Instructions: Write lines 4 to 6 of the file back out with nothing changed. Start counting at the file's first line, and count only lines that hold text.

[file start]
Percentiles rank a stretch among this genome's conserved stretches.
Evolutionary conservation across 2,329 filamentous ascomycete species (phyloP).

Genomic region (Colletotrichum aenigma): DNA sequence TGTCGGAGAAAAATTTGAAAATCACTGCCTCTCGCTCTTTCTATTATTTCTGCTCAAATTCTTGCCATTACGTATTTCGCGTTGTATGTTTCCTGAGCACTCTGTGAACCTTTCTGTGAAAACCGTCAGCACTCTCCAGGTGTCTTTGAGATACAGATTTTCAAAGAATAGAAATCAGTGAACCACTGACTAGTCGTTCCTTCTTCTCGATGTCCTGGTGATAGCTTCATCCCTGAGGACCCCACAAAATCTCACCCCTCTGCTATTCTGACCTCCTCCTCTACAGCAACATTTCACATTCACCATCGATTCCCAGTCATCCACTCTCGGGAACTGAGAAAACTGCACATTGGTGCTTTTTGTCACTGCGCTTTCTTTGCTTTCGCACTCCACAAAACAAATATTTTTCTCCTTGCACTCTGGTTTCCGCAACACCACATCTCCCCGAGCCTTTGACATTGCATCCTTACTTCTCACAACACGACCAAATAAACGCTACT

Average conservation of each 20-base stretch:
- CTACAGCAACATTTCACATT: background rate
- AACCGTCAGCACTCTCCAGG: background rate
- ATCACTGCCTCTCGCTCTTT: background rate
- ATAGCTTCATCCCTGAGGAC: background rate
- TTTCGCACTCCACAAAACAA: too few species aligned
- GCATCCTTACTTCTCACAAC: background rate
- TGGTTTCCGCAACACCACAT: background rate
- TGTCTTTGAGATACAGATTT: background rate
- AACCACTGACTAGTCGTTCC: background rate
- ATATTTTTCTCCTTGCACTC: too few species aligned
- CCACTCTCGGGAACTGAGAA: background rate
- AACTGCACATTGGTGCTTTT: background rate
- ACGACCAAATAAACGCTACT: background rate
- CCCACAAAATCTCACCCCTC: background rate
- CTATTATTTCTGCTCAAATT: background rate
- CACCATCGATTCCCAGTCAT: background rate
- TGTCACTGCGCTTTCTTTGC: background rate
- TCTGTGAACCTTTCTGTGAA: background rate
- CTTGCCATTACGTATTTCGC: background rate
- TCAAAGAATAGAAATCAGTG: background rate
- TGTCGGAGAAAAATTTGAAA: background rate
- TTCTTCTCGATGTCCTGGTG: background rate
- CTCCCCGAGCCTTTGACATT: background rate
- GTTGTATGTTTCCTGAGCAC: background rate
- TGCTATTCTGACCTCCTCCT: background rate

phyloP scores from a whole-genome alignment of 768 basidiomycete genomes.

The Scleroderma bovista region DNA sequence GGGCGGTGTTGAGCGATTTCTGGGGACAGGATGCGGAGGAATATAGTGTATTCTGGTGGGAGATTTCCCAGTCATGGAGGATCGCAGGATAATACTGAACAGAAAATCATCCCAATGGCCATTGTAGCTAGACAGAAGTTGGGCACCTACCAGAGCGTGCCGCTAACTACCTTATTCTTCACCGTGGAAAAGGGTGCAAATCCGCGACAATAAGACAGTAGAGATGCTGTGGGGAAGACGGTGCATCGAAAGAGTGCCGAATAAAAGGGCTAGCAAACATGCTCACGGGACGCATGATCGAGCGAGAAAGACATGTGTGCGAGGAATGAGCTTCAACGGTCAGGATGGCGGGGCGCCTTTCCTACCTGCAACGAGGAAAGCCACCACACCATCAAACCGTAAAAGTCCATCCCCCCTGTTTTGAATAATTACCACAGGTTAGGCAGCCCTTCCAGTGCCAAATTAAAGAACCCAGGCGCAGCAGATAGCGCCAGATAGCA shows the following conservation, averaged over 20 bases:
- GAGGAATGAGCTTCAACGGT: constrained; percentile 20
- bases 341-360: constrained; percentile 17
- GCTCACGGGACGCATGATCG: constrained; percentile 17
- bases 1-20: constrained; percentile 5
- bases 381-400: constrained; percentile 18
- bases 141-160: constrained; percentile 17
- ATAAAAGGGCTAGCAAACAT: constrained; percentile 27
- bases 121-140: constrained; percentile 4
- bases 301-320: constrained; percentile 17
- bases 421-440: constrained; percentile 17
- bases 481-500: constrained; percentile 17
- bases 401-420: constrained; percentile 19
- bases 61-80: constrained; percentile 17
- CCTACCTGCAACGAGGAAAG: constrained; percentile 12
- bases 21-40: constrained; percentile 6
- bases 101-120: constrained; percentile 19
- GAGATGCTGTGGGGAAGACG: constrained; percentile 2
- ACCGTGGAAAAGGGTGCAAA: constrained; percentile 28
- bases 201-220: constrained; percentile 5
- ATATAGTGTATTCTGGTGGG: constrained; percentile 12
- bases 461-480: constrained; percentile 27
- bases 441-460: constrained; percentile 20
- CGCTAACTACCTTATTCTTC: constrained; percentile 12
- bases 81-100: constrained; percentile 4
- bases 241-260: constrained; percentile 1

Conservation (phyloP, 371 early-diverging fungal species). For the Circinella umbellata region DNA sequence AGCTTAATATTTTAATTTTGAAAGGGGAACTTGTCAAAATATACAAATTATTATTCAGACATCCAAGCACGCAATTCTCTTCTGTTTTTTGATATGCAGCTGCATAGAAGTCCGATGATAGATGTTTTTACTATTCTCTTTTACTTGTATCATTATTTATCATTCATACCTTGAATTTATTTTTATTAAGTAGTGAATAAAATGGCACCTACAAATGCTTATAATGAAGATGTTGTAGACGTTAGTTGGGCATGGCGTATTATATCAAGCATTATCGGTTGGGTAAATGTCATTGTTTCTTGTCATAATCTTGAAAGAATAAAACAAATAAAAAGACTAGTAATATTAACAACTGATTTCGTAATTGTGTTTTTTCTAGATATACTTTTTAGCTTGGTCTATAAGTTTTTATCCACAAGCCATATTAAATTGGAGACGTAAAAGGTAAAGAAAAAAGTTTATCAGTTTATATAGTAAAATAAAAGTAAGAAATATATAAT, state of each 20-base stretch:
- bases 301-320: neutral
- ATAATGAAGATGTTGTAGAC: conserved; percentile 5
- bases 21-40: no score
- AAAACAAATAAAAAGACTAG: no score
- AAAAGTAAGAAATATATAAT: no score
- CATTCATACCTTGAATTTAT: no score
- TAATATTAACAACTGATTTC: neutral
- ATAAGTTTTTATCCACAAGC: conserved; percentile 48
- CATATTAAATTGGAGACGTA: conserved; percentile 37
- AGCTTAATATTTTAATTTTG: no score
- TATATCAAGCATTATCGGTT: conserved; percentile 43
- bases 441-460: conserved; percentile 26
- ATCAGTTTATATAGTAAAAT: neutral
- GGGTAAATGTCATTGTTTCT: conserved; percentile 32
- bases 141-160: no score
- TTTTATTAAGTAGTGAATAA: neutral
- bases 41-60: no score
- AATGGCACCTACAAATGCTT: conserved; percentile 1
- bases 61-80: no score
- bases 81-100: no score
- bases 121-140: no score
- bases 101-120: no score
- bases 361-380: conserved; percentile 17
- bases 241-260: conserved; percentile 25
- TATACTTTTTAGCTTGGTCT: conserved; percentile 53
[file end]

Average conservation of each 20-base stretch:
- CTACAGCAACATTTCACATT: background rate
- AACCGTCAGCACTCTCCAGG: background rate